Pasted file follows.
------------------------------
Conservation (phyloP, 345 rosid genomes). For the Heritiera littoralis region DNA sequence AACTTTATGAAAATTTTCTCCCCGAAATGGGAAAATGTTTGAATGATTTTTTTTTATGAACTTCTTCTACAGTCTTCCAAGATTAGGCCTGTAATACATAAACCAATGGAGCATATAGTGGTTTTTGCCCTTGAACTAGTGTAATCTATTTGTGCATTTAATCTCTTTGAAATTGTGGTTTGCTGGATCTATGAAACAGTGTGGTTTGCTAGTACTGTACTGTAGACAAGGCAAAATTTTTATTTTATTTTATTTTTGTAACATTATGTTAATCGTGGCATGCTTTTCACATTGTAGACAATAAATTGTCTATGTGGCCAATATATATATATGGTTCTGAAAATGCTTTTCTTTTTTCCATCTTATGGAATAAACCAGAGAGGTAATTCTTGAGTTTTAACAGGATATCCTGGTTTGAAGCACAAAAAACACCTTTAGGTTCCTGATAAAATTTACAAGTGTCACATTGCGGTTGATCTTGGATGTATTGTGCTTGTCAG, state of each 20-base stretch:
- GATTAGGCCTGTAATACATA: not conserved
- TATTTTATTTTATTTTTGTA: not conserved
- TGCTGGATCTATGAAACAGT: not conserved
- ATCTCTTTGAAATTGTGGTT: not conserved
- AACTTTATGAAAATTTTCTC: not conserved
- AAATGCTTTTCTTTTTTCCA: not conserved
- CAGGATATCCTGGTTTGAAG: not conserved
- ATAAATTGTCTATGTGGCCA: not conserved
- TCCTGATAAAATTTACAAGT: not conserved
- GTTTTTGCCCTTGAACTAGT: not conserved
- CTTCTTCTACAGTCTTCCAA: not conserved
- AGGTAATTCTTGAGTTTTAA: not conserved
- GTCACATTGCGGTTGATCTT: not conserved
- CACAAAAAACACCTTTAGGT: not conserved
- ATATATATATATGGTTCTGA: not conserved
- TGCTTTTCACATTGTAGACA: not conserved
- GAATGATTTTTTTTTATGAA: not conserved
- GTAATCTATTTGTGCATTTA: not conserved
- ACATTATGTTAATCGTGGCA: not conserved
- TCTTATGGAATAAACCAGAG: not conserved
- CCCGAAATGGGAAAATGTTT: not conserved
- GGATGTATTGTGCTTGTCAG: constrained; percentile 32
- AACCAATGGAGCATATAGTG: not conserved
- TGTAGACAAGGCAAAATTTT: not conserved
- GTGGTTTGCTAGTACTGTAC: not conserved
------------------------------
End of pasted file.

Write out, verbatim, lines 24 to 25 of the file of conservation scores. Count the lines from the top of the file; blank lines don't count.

- AACCAATGGAGCATATAGTG: not conserved
- TGTAGACAAGGCAAAATTTT: not conserved